The end of April has been devastating. The words that echo through my mind are, "Have you considered by servant...?" All types of people, aid organizations, and government entities will coordinate to bring support to men, women, and children affected by these storms. Moments like these remind me of the fragility of the human condition and how quickly life will become radically different. Undoubtedly, we will face the age old question of God's involvement in this difficult time.
What do we as Christians bring to families who have lost loved ones, homes, and a sense of security? Can we offer anything that transcends the ugly devastation which scrolls across television and social media?
Suffering is the opportunity to observe what a human can be when he or she considers the need of another greater than his or her own. The thunderstorms which moved throughout various southern States reminded us suffering does not exempt any person or community. Therefore, as suffering is indiscriminate, the response of humanity and specifically the Church must be indiscriminate. Suffering opens the door for men and women to enter a condition in which all type of persons with all types of beliefs stand in need of grace. Dietrich Bonhoeffer states, "the Church is unconditionally obligated to the victims of every social order, even when they do not belong to the Christian community."1 This week demonstrates a Church which responds to her obligation to offer good to all types of weather victims regardless of his or her commitment to the Christian community (Galatians 6:10, ESV). In the next coming weeks, all types of people will see beauty in the midst of the suffering.
We certainly ask, "Where was God?" It is a question that is being asked in tears, in disbelief, and uncertainty. Where was God? He was there the whole time and in ways which we can not understand. He is there as men and women run headlong into suffering to comfort and to be sustainers of people overwhelmed by destruction and death. He will be there long after the physical suffering gives way to renewal, to heal the emotional pain that will leave indelible scars.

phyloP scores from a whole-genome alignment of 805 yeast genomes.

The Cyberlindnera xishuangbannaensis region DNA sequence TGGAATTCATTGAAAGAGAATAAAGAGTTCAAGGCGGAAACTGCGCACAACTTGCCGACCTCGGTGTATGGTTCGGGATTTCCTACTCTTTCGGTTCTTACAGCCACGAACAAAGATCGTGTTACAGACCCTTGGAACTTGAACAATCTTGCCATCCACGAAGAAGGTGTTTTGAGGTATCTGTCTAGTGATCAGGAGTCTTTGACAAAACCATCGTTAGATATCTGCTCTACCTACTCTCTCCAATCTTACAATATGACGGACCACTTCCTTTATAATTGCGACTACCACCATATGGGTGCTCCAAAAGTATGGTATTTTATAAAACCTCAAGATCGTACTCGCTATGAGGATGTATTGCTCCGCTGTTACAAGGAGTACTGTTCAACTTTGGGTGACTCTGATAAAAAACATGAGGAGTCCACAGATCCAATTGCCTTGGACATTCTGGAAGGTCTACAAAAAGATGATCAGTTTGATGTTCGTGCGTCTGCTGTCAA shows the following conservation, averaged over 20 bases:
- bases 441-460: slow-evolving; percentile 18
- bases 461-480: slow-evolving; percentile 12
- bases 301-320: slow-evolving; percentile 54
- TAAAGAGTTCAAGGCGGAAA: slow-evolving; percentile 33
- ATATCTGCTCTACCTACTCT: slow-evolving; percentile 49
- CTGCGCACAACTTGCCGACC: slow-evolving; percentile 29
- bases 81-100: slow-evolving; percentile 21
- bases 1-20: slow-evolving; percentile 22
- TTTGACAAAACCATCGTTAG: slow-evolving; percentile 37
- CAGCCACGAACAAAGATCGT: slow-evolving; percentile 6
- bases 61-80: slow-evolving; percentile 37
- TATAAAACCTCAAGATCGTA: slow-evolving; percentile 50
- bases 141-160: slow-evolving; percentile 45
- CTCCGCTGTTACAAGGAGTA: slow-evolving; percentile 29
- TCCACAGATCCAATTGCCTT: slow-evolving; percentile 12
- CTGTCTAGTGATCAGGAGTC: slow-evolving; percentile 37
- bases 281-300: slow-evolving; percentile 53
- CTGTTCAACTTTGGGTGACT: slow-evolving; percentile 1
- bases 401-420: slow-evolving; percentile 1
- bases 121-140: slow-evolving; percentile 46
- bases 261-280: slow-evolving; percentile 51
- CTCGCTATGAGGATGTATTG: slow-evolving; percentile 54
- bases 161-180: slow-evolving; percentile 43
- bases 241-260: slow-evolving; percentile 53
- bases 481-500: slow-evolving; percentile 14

There will be scars. Scars demonstrate that some type of trauma has occurred to the body. We all have scars. The scars which are visible are a testament of resilience and strength. Resilience in the fact the body endured and through a visible and invisible process the injury no longer influences the body. After the healing process the scar testifies to a new strength. Where is the beauty as we wrestle with the question of "Where was God?" and with the scars that come?
The only answer I have involves the suffering of a mother.
The young mother had the privilege of giving birth to her child in very difficult conditions but she was not alone. As time moved on, she was able to see and hear her child accomplish a lot of good for the community and the society. Yet through a series of events this mother once again found herself in a very difficult and harsh situation. Right before her very eyes she saw her child brutally murdered. The child she carried, nurtured on her breast, and set free to live in the world, was suddenly cut down. Mary surely felt powerless as she observed the death of her son. Yet in the presence of real darkness and real despair, God is there. Jesus on the cross and in overwhelming agony comforts his mother in her own suffering by calling John-the apostle who Jesus loved- to care for Mary (John 19:26-27).
In Mary's suffering, God is there to offer her compassion through the presence of another. What of the scars? Three days later God who succors in suffering, triumphs over suffering and death, announcing his eternal resilience and strength. What we know is that Jesus suffering comes with scars. Look at his hands and feet. Touch them. Understand that his scars tell all of us he knows suffering and he is willing to experience suffering with you. That is beautiful and this is the beauty the Church brings to victims afflicted by storms.
1. Dietrich Bonhoeffer, Christ the Center. New York: Harper and Row, 1978
One of the beautiful aspects of human life involves the desire to be in relationship with another person or group of people. People who design their lives to think, to communicate, to work, and to experience life as a unit, reflect the inward desire of a much larger reality. We human beings have been created to demonstrate communication as a choir, games as a team, and love as a couple. In each of these, we reveal ourselves and in that revelation intertwined lives are impacted.